The Metaphysical and Theological Commitments of Idealism: Kant, Hegel, Hegelianism
David Bourget (Western Ontario)
David Chalmers (ANU, NYU)
Rafael De Clercq
Ezio Di Nucci
Jack Alan Reynolds
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In Douglas Moggach (ed.), Politics, Religion, and Art: Hegelian Debates. Northwestern University Press (2011)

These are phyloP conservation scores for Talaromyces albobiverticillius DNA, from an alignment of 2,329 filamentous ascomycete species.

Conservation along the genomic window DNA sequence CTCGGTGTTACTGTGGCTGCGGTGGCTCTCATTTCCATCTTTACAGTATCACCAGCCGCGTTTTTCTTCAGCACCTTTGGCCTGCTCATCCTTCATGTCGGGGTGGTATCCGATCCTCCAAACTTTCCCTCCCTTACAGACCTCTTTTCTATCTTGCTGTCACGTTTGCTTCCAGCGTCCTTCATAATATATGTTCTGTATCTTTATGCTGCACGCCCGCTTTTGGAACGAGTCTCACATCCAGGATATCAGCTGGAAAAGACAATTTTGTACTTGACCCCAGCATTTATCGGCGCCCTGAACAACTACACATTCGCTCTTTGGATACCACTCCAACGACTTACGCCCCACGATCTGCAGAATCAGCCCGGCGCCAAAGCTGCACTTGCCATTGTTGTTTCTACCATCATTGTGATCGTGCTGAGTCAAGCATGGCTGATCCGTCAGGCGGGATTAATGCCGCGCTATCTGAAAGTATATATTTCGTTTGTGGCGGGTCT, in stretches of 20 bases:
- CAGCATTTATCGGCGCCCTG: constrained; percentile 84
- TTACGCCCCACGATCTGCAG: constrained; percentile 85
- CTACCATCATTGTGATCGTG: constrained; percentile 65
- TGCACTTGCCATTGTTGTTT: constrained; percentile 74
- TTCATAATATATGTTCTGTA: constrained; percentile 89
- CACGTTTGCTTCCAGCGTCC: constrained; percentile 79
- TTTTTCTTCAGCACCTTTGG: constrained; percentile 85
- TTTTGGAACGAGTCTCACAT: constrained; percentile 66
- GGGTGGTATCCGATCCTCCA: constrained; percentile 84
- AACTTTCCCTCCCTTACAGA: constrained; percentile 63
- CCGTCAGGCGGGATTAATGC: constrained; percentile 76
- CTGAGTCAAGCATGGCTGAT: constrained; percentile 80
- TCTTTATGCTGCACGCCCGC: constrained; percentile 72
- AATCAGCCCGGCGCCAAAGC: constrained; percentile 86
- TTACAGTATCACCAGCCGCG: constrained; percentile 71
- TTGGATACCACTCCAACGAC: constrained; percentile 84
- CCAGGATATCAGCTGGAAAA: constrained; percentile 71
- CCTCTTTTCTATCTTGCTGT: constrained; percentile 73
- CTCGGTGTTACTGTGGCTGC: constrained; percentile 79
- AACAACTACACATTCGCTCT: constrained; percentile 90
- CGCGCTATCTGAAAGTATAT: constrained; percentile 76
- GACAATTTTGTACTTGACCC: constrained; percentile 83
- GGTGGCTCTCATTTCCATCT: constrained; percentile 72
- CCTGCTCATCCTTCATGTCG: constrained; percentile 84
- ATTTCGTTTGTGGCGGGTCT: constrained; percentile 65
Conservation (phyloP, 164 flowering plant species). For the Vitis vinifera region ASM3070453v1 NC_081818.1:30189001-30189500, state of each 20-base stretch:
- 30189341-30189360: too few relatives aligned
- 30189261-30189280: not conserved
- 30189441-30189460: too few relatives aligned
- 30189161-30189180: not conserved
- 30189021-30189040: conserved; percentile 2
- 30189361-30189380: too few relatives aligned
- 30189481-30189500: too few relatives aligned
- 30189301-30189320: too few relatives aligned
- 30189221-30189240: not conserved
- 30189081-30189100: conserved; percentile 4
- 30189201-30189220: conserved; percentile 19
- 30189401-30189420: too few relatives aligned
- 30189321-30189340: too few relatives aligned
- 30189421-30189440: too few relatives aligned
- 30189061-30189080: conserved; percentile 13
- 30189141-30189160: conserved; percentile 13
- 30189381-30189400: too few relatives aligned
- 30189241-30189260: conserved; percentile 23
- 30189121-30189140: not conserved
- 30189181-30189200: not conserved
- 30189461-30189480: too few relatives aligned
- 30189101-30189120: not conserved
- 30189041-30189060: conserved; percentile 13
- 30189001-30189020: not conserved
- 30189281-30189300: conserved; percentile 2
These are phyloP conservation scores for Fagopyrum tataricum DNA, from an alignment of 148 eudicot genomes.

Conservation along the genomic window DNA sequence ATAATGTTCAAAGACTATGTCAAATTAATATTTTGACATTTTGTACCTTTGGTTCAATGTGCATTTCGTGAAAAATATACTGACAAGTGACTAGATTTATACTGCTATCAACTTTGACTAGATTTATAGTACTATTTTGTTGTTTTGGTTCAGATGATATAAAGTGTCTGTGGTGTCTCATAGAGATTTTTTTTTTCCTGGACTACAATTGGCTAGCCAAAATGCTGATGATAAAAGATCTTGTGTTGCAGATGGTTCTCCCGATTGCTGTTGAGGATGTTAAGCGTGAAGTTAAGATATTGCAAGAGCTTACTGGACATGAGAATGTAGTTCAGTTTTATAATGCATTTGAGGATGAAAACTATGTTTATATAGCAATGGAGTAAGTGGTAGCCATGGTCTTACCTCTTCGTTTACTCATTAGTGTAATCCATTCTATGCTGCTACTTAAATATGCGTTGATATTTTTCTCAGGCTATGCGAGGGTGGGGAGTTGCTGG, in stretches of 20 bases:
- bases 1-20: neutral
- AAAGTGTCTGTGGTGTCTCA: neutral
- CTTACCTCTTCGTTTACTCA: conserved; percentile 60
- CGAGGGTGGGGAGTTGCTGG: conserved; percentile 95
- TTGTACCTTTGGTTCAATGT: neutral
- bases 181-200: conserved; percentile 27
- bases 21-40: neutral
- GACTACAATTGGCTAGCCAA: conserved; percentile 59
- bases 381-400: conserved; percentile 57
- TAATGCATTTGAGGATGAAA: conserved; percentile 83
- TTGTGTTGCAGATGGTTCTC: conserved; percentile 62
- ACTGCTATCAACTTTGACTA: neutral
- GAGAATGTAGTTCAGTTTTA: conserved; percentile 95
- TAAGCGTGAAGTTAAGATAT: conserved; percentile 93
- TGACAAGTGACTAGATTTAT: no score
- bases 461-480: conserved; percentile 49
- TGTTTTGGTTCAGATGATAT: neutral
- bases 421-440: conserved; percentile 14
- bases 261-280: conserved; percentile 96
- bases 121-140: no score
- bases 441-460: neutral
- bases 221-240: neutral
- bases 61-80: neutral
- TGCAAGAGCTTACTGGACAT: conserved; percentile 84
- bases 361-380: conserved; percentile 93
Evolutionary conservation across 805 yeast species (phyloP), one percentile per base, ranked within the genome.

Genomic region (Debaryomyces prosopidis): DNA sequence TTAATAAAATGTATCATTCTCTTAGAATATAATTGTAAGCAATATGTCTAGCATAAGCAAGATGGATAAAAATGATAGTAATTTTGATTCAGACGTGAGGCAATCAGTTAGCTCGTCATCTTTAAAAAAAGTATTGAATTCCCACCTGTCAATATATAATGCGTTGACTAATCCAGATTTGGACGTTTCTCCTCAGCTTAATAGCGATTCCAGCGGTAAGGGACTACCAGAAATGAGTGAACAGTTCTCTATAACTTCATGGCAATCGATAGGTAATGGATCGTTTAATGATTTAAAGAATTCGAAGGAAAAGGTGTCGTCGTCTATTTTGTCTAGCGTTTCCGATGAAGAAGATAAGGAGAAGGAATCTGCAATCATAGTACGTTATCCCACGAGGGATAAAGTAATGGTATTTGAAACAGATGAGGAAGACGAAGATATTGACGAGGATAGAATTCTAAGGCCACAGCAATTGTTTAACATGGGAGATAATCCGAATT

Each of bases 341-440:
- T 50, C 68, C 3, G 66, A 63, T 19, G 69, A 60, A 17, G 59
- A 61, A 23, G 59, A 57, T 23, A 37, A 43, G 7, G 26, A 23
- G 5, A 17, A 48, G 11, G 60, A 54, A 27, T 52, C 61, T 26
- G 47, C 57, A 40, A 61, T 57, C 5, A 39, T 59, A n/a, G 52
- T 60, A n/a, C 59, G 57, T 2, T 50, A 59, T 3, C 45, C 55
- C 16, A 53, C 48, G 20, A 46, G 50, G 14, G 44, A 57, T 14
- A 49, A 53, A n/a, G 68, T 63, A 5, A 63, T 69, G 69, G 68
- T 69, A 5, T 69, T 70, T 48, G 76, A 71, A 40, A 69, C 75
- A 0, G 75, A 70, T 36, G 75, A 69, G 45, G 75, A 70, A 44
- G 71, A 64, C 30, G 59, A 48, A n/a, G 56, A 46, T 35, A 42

It is sometimes said that changes in academic philosophy in the twentieth century reflected a process in which a discipline that had been earlier closely tied to institutional religion became increasingly laicized and secularized.1 In line with this idea, the idealist philosophy that had flowered within British philosophy at the end of the nineteenth century can look like the last and ill-fated attempt of a Victorian religious sensibility to guard itself against a post-Darwinian God-less view of the world and ourselves.2 Such a view generally represents, I believe, the attitudes of many contemporary philosophers to British philosophy prior to the transforming work of Russell and Moore of about one hundred years ago. Against the luxuriant and mystical metaphysics of the idealists, fuelled by religious longing, the “new philosophy”, it is thought, affirmed the brute materiality of the world and its independence from mind, be it divine or human. A similar development is commonly understood as carrying from Hegel through the “young Hegelians” to the mature Marx. Thus for Feuerbach, for example, Hegel’s idealist doctrine that “nature or reality is posited by the idea” was “merely the rational expression of the theological doctrine that nature is created by God”.3 Hegel’s philosophy had thus provided a “last place of refuge and ... rational support of theology”, and escaping from this condition (more prison than refuge) required rejecting idealism and confronting the fact that “the true relation of thinking and being is simply this. Being is subject and thinking a predicate but a predicate such as...
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